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"Many Roads to Opportunity," published in the Washington Evening Star on June 15, 1917. Fresh out of school, the student is ready to travel down any of the numerous roads offered to him in aiding the war effort. Courtesy of the National Archives and Records Administration.

When the United States joined the war on April 6, 1917, the nation’s military forces were comprised of only 200,000 soldiers. By the end of that month, only 97,000 additional men had enlisted willingly, prompting government officials to employ more aggressive recruitment tactics. The Selective Service Act was issued on May 18, 1917, requiring all male citizens aged twenty-one to thirty to register for the draft by June 6, 1917. Twenty-four million men registered for the draft and almost three million were drafted into service.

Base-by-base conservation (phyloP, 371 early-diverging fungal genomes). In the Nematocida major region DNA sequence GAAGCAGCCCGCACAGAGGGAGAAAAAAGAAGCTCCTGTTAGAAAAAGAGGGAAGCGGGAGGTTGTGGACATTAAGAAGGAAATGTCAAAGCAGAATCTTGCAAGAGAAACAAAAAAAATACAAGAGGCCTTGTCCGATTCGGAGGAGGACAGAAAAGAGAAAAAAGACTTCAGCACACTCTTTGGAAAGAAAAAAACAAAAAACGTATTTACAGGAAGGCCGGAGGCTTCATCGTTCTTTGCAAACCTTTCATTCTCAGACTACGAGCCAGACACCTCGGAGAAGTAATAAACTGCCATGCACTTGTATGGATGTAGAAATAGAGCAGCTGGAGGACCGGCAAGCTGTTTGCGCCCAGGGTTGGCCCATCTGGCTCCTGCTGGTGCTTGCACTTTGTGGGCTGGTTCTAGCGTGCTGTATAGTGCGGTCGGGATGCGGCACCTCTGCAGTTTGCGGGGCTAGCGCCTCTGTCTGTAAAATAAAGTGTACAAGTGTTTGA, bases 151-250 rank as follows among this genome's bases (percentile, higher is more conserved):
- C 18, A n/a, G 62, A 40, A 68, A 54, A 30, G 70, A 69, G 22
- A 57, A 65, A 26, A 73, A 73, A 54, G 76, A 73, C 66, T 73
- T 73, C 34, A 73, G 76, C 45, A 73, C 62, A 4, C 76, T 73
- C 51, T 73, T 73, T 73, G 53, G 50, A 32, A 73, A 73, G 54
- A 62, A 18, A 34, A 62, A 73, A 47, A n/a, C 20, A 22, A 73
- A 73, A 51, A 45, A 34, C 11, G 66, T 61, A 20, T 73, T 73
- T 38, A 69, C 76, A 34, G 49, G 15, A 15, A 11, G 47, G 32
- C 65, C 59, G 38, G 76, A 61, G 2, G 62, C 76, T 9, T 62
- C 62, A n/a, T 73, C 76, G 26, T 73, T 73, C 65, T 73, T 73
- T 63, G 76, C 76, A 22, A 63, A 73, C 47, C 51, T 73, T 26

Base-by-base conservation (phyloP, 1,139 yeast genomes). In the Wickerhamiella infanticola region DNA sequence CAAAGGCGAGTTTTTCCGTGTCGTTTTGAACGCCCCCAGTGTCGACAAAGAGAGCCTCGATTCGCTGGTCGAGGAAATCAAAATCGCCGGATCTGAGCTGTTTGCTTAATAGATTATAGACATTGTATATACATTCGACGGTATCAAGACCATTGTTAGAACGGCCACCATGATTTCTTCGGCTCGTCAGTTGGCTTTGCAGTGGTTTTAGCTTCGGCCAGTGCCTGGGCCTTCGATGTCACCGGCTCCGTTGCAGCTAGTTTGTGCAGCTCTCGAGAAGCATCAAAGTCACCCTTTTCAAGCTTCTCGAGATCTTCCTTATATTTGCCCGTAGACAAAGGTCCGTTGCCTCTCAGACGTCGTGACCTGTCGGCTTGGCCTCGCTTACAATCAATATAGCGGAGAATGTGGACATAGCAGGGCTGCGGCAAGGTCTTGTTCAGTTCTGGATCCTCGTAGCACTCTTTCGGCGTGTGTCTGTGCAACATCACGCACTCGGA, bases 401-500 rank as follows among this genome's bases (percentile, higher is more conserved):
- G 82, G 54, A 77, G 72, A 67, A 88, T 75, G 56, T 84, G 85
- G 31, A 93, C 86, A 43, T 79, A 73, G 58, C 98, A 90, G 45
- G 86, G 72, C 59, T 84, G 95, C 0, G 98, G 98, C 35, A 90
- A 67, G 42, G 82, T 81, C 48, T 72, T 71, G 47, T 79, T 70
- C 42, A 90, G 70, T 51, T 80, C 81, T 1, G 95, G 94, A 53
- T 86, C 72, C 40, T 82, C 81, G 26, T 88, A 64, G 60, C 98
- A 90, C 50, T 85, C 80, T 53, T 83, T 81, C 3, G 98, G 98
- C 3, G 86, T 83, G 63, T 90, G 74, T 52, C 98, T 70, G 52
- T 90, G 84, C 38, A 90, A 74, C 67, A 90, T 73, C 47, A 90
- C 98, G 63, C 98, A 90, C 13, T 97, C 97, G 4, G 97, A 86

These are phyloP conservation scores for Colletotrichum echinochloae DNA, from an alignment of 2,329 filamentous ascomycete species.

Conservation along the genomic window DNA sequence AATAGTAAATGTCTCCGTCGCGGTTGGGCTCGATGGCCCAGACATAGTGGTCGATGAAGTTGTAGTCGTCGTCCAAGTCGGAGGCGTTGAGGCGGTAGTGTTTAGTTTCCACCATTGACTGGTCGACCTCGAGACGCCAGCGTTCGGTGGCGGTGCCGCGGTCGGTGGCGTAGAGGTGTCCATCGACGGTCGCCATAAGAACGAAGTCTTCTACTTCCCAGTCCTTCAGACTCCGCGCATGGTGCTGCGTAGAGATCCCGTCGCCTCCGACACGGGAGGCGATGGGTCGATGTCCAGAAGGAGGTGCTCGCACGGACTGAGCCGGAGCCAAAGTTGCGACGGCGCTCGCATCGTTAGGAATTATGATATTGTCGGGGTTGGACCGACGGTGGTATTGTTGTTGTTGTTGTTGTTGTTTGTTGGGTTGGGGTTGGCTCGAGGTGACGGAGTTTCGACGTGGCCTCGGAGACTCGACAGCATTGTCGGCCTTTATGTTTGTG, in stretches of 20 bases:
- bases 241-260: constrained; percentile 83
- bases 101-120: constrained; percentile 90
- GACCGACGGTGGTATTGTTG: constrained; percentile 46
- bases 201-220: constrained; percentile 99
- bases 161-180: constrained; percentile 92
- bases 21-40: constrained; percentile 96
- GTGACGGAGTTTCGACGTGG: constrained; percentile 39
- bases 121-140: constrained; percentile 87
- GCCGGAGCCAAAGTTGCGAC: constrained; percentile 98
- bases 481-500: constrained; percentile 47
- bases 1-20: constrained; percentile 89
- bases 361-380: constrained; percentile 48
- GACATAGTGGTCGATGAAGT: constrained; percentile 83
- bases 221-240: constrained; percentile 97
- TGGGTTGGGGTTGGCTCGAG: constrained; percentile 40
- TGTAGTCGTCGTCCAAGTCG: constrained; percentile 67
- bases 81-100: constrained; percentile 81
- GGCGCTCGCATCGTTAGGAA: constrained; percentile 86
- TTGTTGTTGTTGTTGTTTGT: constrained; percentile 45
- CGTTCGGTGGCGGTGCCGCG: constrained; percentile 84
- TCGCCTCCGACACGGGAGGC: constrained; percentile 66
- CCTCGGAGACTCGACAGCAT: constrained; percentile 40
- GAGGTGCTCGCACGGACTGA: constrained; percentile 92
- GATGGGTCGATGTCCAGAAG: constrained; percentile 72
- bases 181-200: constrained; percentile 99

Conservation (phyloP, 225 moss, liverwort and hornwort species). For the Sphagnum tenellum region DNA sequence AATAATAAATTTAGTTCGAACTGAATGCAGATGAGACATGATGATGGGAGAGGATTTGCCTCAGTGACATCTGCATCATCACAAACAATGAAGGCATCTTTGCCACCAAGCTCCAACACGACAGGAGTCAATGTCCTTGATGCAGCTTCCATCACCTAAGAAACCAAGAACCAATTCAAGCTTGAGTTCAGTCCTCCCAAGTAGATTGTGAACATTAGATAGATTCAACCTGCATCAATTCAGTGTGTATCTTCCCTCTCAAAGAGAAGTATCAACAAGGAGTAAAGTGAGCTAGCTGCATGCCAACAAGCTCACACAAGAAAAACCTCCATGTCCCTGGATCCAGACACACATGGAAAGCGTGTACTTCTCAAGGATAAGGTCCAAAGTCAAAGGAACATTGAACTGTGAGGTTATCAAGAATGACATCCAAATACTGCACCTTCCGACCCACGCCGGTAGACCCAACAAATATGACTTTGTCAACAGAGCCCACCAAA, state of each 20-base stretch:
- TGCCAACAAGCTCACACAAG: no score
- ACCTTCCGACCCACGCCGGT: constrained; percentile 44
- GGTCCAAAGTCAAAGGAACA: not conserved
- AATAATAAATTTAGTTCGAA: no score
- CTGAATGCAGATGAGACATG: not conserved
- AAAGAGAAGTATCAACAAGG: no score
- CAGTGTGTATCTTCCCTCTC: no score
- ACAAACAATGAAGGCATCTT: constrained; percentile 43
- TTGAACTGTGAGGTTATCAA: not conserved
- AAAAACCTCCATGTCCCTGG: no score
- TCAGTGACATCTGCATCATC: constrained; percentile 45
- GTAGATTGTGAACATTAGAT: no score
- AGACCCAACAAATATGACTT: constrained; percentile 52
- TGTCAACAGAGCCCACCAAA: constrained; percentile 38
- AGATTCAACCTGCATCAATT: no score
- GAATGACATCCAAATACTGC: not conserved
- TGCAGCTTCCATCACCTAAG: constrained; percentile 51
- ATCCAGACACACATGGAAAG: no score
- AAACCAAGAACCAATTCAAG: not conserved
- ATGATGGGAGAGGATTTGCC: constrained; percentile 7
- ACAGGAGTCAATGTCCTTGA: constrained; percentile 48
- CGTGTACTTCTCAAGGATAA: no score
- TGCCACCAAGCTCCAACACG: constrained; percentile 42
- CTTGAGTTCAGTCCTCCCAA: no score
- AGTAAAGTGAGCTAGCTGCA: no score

In the summer of 1917, most of these new soldiers stayed behind to receive military training, while a small group of more experienced troops headed to Europe.